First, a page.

This spy spoof from Sacha Baron Cohen takes a scattergun approach to comedy.
Sarah Ward
Published on March 10, 2016


His resume includes a racially confused rapper, a Kazakh journalist, an Austrian fashion reporter and a fictional dictator. But Sacha Baron Cohen's cavalcade of colourful characters doesn't stop there. In Grimsby, the man also known as Ali G, Borat and Brüno becomes a welfare-receiving, soccer-mad, booze-guzzling father of nine from England's north, in the first of his films not to bear the name of its protagonist. Taking its title from a place rather than a person doesn't demonstrate the movie's broader range, though. Instead, it indicates the film's mostly muddled nature, with gross-out jokes Cohen's main concern.

In the eponymous Lincolnshire town, Nobby Butcher (Baron Cohen) satisfies his sexually voracious girlfriend (Rebel Wilson), oversees his brood of kids, and parties at the local pub, all while pining for his long-lost brother. Discovering that his sibling has been spotted after a 28-year absence, he heads to London, but instead of a happy reunion with secret service agent Sebastian (Mark Strong), he foils a top-secret mission. When Sebastian is branded a rogue operative in the fallout, Nobby pledges to help him. First, they hide out in Grimsby, before hopping from South Africa to Chile to stop a terrorist attack.

With Grimsby, Baron Cohen attempts once again to dissect ignorance and prejudice – in this case, his target is class and prevailing attitudes about the less wealthy. Yet the slyness that typically surrounds his silly satire has been dialled several notches down. While he's never laughing at the people he's depicting – even adding a blatant late celebration of so-called scum (his words) into the mix – he's more often focusing his attention on bodily functions and primal urges.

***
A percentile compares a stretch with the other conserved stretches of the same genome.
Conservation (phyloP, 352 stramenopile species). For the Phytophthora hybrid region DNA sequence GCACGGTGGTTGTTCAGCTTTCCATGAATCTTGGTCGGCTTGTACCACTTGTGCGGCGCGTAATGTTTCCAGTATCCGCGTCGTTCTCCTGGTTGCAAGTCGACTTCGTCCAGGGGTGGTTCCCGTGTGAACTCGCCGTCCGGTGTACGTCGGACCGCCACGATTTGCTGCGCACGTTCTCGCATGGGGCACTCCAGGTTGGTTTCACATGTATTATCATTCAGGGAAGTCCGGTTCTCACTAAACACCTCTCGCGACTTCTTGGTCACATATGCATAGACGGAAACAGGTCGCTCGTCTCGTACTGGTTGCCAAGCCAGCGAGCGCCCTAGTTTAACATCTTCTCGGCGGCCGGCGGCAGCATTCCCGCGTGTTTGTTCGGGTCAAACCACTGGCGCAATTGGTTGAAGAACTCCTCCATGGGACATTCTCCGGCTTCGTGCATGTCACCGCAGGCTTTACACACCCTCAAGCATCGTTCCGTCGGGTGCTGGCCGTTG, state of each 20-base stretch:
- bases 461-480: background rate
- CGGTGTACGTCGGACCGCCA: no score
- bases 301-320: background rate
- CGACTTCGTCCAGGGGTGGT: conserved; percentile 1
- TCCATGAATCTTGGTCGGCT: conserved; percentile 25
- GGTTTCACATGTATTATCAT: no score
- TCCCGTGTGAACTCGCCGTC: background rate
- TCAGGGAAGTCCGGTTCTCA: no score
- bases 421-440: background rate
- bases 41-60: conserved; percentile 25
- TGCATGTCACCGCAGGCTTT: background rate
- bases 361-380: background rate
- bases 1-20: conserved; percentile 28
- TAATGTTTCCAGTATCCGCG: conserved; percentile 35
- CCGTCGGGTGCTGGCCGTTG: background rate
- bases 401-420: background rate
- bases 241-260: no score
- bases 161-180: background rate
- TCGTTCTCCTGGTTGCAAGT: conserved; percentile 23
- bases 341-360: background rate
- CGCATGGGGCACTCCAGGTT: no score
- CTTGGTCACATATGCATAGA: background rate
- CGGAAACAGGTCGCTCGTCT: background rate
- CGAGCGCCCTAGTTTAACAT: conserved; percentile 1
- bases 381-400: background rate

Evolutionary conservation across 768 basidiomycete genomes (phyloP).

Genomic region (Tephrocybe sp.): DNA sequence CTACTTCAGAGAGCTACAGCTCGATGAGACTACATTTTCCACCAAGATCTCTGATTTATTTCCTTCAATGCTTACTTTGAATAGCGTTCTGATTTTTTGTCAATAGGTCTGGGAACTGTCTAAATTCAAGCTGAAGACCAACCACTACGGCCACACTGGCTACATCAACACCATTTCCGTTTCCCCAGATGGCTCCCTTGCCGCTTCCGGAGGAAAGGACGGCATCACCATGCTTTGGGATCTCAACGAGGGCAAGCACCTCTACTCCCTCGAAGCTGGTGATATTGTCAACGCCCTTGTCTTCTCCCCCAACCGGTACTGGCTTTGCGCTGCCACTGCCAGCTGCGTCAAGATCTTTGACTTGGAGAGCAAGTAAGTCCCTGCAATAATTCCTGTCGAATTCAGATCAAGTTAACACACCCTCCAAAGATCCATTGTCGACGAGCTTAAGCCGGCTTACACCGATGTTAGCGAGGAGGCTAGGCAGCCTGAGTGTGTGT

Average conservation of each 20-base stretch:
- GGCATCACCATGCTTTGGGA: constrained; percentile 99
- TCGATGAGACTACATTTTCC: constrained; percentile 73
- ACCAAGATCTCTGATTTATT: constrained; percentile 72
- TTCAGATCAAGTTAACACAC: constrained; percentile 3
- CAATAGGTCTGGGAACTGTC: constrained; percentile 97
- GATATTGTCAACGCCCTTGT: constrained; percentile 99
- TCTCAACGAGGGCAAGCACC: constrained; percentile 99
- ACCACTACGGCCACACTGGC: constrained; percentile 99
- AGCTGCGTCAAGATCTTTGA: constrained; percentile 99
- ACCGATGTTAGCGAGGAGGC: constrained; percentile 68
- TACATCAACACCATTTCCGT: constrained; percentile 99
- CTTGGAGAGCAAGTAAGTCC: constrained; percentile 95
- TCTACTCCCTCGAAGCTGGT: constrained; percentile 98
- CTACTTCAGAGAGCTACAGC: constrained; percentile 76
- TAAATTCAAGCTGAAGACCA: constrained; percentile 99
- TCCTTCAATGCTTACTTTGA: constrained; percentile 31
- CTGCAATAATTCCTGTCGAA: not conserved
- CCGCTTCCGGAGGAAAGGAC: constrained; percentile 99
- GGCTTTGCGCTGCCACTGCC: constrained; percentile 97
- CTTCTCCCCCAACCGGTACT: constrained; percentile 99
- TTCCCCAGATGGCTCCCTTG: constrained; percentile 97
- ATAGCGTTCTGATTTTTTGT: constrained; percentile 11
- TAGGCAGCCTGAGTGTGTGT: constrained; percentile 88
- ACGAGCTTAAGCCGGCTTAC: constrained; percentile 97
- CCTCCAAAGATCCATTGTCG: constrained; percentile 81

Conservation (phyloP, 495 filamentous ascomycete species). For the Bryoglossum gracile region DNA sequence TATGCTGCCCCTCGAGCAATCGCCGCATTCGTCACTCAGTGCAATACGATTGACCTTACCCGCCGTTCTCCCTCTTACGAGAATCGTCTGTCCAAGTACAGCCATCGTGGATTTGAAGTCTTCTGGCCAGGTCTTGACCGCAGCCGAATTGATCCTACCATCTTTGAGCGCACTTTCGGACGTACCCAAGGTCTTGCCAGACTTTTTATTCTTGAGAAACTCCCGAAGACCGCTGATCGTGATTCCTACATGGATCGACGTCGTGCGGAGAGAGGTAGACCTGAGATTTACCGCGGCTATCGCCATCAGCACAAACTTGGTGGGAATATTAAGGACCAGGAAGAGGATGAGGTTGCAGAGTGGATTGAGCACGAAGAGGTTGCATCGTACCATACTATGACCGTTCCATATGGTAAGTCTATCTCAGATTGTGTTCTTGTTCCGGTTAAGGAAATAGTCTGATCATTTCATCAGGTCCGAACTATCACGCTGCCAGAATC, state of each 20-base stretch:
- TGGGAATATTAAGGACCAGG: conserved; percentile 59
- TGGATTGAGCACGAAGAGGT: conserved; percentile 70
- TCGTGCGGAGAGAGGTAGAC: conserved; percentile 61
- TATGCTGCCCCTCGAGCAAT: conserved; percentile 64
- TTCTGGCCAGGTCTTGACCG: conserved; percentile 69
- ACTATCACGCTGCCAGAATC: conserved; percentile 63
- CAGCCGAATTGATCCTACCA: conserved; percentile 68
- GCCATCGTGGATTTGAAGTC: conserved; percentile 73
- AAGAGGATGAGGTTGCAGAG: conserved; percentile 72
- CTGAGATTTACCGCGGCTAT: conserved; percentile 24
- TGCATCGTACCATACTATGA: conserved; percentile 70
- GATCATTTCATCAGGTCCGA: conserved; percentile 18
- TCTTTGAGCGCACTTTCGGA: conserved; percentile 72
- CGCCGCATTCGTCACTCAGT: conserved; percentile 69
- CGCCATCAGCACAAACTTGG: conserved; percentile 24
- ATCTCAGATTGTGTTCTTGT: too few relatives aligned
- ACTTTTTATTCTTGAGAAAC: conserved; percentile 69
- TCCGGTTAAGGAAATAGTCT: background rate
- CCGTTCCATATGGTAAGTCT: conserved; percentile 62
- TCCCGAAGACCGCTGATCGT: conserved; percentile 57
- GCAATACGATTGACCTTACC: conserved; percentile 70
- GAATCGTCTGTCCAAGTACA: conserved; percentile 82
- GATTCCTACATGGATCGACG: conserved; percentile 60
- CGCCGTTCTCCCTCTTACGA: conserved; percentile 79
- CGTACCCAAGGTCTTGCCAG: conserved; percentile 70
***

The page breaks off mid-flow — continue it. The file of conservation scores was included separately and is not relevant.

Genitals, placing items in places they're not meant to go, fatal illnesses, and fornication of the human and animal kind all ramp up the crudeness, though the humour is hysterical one minute and stretched the next. Indeed, even when the chuckles flow freely, Grimsby struggles with consistency. As an actor, Baron Cohen is clearly committed to his well-meaning clown of a character, as is Strong playing the more serious side of their odd couple double. Sadly, fellow cast members including Wilson, Isla Fisher and Penélope Cruz are given little to do. As one of the film's co-writers, Cohen flits busily between topics, targets and pop culture references with a scattergun approach.

The same chaos extends to the feature's action-comedy claims. Spy spoofs just keep coming to screens, making Grimsby's espionage genre parody fall flat in the wake of Spy and Kingsman: The Secret Service. The well-shot first-person-shooter-style segments are effective, but they're awkwardly shoehorned in. Dumped in the middle of the movie's exaggerated absurdity, they're enough to give you whiplash. Yes, you'll laugh during Grimsby, but you'll also spend much of its brief 83-minute running time adjusting to its patchiness.


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